A Strange Tale of Education Budgets

Maine’s legislature recently engaged in a strange exercise. A representative introduced a bill to eliminate local referenda on educational budgets. The bill read in part:

A regional school unit’s budget must be approved at a regional school unit budget meeting and by a budget validation referendum as provided in section 1486.

The very next day, the bill’s sponsor disavowed the measure, after he was inundated by constituent mail opposing the proposal. After hearing Representative Howard McFadden’s mea culpa, the education committee unanimously voted the bill down, allowing localities to retain control of local education spending.

The issue was far from dead, however. The education committee was also considering a separate bill which contained a referendum-killing provision, ostensibly to enable easier school-consolidation measures.

Ultimately, a “tidal wave” of constituent input convinced the education committee to unanimously abandon the measure. For now Mainers retain the right to control local education spending, and judging by the hue-and-cry voters raised, by a significantly popular margin.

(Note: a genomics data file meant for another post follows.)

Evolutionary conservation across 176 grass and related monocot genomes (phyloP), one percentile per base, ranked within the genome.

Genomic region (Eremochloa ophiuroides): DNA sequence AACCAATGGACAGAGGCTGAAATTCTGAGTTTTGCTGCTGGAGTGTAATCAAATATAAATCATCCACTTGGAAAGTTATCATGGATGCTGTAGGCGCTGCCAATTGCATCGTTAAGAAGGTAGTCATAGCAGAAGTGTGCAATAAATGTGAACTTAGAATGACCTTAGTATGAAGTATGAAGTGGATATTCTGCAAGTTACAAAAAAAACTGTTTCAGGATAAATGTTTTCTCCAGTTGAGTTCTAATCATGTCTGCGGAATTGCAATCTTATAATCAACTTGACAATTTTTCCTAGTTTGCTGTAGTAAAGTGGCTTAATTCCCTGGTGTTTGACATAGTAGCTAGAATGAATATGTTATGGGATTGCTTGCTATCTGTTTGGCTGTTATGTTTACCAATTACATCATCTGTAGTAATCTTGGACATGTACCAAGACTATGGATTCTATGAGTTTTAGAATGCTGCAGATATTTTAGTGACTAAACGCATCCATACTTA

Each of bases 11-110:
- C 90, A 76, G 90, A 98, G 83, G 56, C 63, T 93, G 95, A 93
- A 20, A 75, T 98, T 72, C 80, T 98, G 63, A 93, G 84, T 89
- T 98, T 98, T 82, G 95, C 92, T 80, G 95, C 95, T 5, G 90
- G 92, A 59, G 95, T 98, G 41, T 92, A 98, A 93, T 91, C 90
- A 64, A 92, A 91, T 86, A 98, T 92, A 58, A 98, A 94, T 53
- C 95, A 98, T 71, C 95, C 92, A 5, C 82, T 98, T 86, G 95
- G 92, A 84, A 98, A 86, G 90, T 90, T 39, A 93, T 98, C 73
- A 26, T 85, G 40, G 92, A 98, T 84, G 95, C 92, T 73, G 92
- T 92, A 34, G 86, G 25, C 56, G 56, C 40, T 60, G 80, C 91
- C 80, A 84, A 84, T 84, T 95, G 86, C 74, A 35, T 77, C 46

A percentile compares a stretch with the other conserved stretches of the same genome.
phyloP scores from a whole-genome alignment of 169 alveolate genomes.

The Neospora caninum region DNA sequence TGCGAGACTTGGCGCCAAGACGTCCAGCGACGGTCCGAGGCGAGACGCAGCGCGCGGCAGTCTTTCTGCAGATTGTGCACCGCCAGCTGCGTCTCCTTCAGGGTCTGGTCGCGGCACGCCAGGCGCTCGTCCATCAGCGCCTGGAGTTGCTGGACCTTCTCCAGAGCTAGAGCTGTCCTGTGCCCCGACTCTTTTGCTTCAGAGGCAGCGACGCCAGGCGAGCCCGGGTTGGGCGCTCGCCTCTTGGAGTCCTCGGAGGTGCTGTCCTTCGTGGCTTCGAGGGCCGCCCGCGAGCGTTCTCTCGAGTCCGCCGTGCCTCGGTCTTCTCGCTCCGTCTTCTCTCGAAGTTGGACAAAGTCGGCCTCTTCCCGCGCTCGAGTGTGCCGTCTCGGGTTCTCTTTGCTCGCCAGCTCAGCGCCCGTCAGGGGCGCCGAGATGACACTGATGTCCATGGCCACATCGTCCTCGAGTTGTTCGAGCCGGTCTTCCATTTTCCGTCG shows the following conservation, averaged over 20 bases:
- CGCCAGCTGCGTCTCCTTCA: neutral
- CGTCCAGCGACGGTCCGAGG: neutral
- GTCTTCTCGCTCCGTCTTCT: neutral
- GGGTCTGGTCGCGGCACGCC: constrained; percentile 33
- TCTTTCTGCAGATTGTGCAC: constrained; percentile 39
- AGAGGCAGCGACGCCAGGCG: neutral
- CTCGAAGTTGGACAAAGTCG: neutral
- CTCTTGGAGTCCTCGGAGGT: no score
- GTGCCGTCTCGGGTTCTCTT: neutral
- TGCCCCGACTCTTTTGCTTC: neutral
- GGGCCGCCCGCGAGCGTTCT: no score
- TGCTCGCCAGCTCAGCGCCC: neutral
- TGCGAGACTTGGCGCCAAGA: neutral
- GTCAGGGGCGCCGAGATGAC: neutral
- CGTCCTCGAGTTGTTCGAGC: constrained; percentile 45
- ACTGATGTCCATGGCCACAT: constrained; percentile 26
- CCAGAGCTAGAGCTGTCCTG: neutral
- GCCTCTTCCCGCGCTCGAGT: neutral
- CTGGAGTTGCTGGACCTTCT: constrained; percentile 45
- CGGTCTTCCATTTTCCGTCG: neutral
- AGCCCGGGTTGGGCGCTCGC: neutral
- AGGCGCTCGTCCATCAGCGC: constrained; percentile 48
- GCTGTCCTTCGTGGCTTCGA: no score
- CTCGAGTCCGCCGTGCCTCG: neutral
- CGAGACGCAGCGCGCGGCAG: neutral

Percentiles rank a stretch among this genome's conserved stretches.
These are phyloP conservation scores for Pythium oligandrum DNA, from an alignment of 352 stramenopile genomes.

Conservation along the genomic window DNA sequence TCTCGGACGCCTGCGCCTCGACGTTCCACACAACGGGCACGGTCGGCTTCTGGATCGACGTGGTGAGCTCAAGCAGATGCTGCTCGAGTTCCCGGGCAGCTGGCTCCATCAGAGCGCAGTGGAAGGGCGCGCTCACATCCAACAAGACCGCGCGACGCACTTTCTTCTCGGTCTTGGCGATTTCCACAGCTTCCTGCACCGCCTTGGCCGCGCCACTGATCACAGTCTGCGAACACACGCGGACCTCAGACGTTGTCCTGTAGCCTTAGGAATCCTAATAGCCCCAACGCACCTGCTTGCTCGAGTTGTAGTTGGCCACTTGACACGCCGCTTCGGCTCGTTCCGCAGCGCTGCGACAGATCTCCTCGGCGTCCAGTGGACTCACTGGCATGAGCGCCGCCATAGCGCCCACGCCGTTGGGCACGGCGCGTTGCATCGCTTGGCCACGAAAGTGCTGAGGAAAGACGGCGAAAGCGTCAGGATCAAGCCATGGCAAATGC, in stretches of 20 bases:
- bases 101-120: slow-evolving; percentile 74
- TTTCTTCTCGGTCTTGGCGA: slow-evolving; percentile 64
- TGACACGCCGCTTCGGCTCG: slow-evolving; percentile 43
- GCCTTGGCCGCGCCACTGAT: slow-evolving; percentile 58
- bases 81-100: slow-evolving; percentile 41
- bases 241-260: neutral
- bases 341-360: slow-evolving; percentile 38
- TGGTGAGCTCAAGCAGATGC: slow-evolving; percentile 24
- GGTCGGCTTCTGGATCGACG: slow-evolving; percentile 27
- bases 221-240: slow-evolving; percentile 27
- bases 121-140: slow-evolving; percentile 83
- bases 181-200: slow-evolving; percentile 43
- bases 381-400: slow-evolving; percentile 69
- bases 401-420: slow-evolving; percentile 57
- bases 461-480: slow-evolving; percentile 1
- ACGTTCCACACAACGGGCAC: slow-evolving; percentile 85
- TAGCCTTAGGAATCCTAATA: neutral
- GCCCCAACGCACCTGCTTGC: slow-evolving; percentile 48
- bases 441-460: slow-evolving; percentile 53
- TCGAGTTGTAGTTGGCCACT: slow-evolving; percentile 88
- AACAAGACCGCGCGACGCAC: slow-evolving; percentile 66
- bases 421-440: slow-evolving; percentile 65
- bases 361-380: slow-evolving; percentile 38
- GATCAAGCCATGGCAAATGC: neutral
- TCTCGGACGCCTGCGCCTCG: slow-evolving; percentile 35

School consolidation in Maine is problematic. The state is divided into two radically different polities. Southern/Coastal Maine is relatively affluent and densely populated, while Northern and Central Maine are sparsely populated and less affluent.

Consolidation makes sense in many respects, but the economics are questionable. Some towns, like Fayette, have no higher education facilities, but have a voucher-style tuition system to send students to any of the surrounding high-schools, including a local private high school.

This kind of school choice introduces a modicum of competition into local systems, and allows families to choose the school that is best suited to their particular needs.

Instead of removing local control via consolidation measures, Maine’s education committee should consider measures introducing more personal and local choice.

Previously on Neighborhood Effects, Emily Washington wrote about education competition and Eileen Norcross detailed the struggles of D.C.’s controversial voucher system. Eileen also recently co-authored an issue of Mercatus On Policy on educational competition.

(H/T Maine Heritage Policy Center.)